Anna Cooley spends most of her days in bed or a wheelchair, not speaking and locked in the isolation of Alzheimer’s disease. The 82-year-old lives at the Comprehensive Care Center, where staff works to engage her by talking to her and involving her in activities. Most of the time, she is withdrawn and stranded in her mind.
Anna was chosen to participate in a new Comprehensive Care Ccenter (CCC) program, designed to improve the quality of life for people suffering from Alzheimer’s and dementia disorders.
The CCC is participating in the Music & Memory Project, a $1.4 million statewide program administered by the California Association of Health Facilities. The project studies the impact of music on quality of life and whether hearing tunes familiar from a person’s life can reduce depression, increase social interaction and decrease the need for medication. The CCC received 15 iPod shuffles, 15 headphones, a laptop, two iTunes gift cards and a speaker.
“It’s a good way to individualize care and improve quality of life,” says CCC Administrator Katie Ellis. The iPods are programmed specifically for each resident, with specialized playlists meant to unlock memories lost to age and dementia. The music might be the songs played at their wedding, a favorite family tune or a singer from their youth. “It sounds like a worthwhile program,” said Anna’s son, Chuck. “Medically and psychologically speaking, we should have a good outcome from it. We’ll see if this might help bring back some kind of recognition to her memory.”
Music was a common feature in their home –Elvis and Hank Williams -- and in his mother’s childhood. When a set of earphones was placed over Anna’s ears recently, she was at first unresponsive, her eyes closed. An Elvis song began and Mary’s eyes opened almost immediately. She smiled slightly. As the song went on, her blanket-covered feet appeared to move.
For resident Dolores Hansen, dementia has trapped her in a tormented, distressed world, where she speaks in an agitated way to those whom she believes is causing her harm. But with Music & Memory, her attitude was transformational.
Activities employee Joe Lugo played Frank Sinatra on a speaker (Dolores hates the headphones) and the blind woman kissed Joe’s hand, saying repeatedly, “Oh my god, it’s Sinatra. Dear God, I’m so in love with him.” Later, she clutched Joe’s hand, singing along in perfect time with Sinatra, at times mistaking Joe for Rat Pack singer. “Oh my god, he came to see me,” she said to herself, stroking Joe’s arm.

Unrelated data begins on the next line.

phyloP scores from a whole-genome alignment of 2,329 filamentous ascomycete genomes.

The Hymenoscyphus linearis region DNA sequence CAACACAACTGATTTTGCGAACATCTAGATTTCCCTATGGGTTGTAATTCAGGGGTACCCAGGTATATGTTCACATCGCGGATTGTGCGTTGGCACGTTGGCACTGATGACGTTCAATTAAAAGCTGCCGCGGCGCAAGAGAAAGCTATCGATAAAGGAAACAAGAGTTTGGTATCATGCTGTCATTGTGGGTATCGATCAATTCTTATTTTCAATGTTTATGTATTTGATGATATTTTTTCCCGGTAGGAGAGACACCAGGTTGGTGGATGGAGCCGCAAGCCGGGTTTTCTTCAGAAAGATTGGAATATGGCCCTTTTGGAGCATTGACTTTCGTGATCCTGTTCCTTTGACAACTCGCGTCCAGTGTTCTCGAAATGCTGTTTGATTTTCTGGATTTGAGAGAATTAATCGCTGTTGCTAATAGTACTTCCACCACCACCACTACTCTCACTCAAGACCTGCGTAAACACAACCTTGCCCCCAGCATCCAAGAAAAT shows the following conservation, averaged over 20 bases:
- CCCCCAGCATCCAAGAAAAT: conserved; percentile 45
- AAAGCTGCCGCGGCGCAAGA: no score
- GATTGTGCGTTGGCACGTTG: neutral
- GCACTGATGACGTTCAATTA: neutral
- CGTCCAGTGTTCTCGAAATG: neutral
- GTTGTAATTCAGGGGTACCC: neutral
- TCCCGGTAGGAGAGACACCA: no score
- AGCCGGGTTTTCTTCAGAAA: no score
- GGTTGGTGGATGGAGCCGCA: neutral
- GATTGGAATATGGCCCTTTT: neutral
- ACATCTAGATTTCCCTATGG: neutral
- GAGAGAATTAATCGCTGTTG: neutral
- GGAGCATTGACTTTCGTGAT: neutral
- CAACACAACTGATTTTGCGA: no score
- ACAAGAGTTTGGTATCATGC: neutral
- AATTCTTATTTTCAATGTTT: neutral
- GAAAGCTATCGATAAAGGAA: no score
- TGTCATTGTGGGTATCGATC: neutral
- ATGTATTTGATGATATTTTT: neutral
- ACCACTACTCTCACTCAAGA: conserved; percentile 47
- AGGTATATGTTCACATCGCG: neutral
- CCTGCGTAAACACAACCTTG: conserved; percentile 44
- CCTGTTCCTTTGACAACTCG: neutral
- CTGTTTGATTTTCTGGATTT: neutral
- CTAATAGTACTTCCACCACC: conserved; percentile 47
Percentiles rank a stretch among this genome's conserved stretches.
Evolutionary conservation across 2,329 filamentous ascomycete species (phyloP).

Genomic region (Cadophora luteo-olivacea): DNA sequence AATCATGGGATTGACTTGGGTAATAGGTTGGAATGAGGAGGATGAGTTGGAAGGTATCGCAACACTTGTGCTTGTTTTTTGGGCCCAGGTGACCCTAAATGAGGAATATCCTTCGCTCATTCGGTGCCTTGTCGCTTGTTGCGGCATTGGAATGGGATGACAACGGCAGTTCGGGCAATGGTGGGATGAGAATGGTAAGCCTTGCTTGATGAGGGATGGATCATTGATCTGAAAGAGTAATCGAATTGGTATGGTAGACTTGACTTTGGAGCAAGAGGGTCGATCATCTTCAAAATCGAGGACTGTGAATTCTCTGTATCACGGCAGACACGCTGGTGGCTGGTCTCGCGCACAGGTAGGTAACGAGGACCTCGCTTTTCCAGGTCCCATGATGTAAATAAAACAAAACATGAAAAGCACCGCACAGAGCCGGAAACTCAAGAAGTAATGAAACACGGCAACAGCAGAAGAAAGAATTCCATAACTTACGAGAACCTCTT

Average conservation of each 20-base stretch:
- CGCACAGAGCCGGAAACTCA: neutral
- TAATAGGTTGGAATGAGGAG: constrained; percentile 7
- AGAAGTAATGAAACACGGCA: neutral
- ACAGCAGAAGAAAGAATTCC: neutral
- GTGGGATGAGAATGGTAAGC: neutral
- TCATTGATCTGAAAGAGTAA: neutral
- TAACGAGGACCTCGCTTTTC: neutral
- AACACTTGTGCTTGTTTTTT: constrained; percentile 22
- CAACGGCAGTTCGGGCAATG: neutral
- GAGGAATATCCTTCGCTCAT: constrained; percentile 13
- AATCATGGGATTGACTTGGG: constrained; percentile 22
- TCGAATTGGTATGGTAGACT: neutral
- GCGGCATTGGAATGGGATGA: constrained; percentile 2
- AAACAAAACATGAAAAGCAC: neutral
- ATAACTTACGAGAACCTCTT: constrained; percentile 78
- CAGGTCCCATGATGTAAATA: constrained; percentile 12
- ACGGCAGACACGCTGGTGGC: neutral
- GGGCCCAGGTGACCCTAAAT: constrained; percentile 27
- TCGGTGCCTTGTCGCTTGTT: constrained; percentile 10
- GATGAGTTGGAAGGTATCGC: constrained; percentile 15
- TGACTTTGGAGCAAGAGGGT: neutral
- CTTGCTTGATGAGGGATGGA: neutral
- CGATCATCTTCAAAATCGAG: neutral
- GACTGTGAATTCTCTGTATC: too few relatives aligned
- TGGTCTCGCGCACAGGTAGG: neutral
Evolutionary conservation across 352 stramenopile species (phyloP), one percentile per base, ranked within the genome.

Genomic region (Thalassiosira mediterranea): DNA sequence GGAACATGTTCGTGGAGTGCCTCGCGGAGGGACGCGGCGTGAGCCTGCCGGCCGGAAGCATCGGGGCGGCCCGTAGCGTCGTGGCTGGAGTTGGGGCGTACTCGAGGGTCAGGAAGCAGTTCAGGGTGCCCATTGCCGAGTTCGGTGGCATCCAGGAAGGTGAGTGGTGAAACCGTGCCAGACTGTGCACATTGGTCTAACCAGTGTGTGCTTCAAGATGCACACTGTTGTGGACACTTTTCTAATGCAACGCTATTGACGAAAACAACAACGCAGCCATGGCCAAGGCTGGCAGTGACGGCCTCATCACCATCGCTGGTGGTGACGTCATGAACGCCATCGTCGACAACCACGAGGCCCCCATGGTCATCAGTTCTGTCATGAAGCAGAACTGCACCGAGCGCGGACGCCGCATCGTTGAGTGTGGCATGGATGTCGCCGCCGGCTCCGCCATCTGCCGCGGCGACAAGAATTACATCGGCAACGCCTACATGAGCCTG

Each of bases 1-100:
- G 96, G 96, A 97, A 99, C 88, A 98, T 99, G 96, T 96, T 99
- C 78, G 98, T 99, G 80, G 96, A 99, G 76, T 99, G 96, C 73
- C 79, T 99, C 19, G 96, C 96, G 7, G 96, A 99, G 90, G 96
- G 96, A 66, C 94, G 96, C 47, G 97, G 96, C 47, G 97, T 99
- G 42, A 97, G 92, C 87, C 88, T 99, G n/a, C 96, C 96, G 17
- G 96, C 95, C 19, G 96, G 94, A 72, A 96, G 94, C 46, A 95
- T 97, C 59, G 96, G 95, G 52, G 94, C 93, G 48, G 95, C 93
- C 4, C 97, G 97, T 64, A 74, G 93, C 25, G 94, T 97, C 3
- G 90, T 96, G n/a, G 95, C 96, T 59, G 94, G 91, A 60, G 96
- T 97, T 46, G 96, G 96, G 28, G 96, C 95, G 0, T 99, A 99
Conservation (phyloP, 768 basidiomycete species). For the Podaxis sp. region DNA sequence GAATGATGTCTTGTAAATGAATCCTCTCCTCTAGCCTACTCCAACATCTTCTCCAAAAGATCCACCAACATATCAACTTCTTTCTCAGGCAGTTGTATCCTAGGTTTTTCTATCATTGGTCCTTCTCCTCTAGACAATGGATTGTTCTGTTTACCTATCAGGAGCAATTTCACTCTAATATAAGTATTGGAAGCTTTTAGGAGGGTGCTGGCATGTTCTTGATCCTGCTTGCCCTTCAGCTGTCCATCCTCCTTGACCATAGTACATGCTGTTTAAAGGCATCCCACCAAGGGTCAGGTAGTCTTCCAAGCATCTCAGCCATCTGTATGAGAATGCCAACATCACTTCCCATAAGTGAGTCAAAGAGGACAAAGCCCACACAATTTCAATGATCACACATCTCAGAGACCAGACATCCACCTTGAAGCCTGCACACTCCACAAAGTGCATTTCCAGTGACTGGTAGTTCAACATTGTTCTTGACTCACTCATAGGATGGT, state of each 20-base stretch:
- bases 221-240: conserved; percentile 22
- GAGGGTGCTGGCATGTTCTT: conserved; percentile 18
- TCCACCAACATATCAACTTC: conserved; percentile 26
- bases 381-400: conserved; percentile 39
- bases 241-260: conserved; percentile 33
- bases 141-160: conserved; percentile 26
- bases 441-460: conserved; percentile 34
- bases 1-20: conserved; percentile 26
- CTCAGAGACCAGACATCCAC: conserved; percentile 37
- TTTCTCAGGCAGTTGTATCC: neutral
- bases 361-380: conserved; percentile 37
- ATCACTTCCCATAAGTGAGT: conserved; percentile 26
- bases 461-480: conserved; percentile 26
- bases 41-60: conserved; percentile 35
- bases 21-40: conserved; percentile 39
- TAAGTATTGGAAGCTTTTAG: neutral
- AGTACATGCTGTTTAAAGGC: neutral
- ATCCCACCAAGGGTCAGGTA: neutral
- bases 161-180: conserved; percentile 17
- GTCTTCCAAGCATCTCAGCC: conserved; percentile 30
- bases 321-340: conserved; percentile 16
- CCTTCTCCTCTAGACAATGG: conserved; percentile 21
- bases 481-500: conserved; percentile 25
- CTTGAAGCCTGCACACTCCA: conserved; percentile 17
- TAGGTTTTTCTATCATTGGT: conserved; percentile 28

Anna and Dolores are among the five residents in the pilot program; some have behaviors related to late stages of dementia, while others are isolated and don’t participate in activities. One resident is so soothed by the music on his iPod that he falls asleep, often sitting in Ellis’ office.
Ben Dunson, a fan of swing, jazz, and the blues, moved his arms, bobbed his leg and smiled when B.B. King was played.
With one resident, the time right before meals tends to cause great agitation. Now, with Music & Memory, staff turn on her iPod about a half-hour before mealtimes and diffuse the anxiety. This allows more meaningful social interaction during mealtimes, Ellis said. “This means there’s quality of life for each one of these people,” Ellis explained. “Even if for a brief moment, their life is improved. They’re not distressed. They’re eating more. They’re living. It’s great to see the staff engaged. They’re used to seeing a resident who now eats without help. They’re enjoying those successes.”
In the more than a month that the iPods have been in use, CCC staff have seen the improved behavior, increased mobility, and better appetites.
The CCC is one of about 3,000 organizations across the world to have completed Music & Memory certification.
The CCC is also accepting donations of used iPods and iTunes gift cards to help defray future costs. “I don’t want this to be just for 15 people,” Ellis said. “I want to be able to offer it to everyone. That’s my goal – to bring this joy to everybody.”